This year, the airline industry has been severely impacted by the COVID-19 pandemic. It’s been a tough year in aviation and many things have changed. One particularly interesting change that has occurred this year is the change in the food service of airlines. Food has been a key part of the flying experience, and this article will explore the ways the novel coronavirus has impacted this experience.
On short-haul flights, most airlines are continuing their normal service with prepackaged snacks and beverages, if they were offered in the first place. Budget airlines continue to require money for these options, but some airlines may not even offer food options on these short-haul flights. Beverage options are more limited than pre-pandemic services, and instead of receiving a cup with a poured beverage, passengers receive the entire can or bottle. Some airlines may not even offer any beverage options and only have water available.
On medium-haul flights, airlines are providing a similar service to short-haul flights with snacks and a beverage. However, passengers on medium haul flights may receive more rounds of snacks than short-haul flights. This service is pretty standard for medium-haul flights, but it does come with the same restrictions listed above in short-haul flights. For safety reasons, many airline snack services now come in a plastic bag, containing the food item, napkins, and some form of a disinfectant such as hand sanitizer. This type of snack bag is what generally comes with airline food services during this pandemic.
For long-haul flights, almost all airlines have removed hot meal services, or made them exclusive to premium passengers in business or first class. Most meal services for main cabin passengers in long-haul flights have unfortunately been replaced with cold meals or standard snacks and beverages, similar to those in medium and short haul flights. However, snack services on long-haul flights are usually more deluxe and have more varied options than those on short and medium haul flights. Beverage options are also more various on long-haul flights. On several airlines, even first class and premium passengers may receive snacks for food service, but with more amount and value. For first class and other premium passengers who are travelling with an airline that provides hot meals, the food they receive is not as glamorous as it used to be, and the options are fairly limited. Among airline food services amid this pandemic, hot meals should be considered a luxury service.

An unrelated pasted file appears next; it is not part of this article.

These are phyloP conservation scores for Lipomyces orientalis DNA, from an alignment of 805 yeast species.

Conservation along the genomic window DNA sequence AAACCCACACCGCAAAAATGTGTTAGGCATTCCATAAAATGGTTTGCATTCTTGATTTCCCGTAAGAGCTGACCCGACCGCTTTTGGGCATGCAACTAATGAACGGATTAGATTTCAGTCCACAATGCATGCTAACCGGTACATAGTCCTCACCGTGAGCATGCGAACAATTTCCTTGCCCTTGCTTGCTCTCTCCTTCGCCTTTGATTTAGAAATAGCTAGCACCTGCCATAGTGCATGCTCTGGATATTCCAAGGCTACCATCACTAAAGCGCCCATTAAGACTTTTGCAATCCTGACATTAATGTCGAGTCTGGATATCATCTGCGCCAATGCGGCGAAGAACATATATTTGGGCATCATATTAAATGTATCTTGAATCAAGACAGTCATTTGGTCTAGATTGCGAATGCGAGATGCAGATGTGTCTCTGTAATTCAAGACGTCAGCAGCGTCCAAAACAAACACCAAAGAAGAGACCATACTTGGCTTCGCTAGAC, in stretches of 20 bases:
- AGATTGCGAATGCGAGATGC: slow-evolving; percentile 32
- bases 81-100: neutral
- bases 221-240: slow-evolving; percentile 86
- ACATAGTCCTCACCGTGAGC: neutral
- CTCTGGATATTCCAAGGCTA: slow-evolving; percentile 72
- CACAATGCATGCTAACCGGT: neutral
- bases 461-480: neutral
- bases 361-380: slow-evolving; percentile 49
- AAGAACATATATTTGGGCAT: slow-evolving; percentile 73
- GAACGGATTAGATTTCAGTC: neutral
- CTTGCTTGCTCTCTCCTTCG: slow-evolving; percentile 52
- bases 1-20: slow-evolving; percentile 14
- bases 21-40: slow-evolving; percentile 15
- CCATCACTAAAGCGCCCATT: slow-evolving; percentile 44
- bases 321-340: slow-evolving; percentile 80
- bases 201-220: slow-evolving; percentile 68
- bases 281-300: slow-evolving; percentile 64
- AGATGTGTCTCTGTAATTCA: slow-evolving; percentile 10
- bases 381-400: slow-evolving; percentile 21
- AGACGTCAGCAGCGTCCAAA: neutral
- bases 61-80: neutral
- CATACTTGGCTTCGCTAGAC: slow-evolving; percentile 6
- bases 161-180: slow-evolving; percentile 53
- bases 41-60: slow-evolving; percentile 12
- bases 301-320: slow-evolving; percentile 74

Overall, COVID-19 has greatly downgraded the value of airline food services during this pandemic, but in the end, it is reasonable for airlines to implement these food changes since unsanitary eating methods can increase the spread of the virus. Changes to food services should be taken seriously since they are for the safety of passengers. Some airlines are even choosing to not provide any food services on their flights for this reason. As the risk of the pandemic decreases, some airlines are already starting to resume their original services, and hopefully, in the near future, passengers can experience a full recovery of the food service of airline industries.
Stawski, B. (2020, October 29). Here’s what food and drinks the major U.S. airlines are currently serving. Retrieved December 14, 2020, from https://thepointsguy.com/news/inflight-service-resuming/
Jelisa Castrodale May 20, & Castrodale, J. (2020, May 20). How Airline Food Is Changing During the Coronavirus Pandemic. Retrieved December 14, 2020, from https://www.foodandwine.com/news/airline-food-safety-measures-coronavirus
- Cover Image is credited to Singapore Airlines
Cathay Pacific Chair and CEO report results from 2022, and expected recovery levels for this year
In a press conference attended by Aviation for Aviators, Top executives at Cathay pacific reported on the company’s growth and recovery during the year before answering questions from the media. In the opening statement provided by the company’s chair, Patrick Healy, he talked about the recovery levels expected from the airline in the year, and the profits from the previous year.
The Company’s results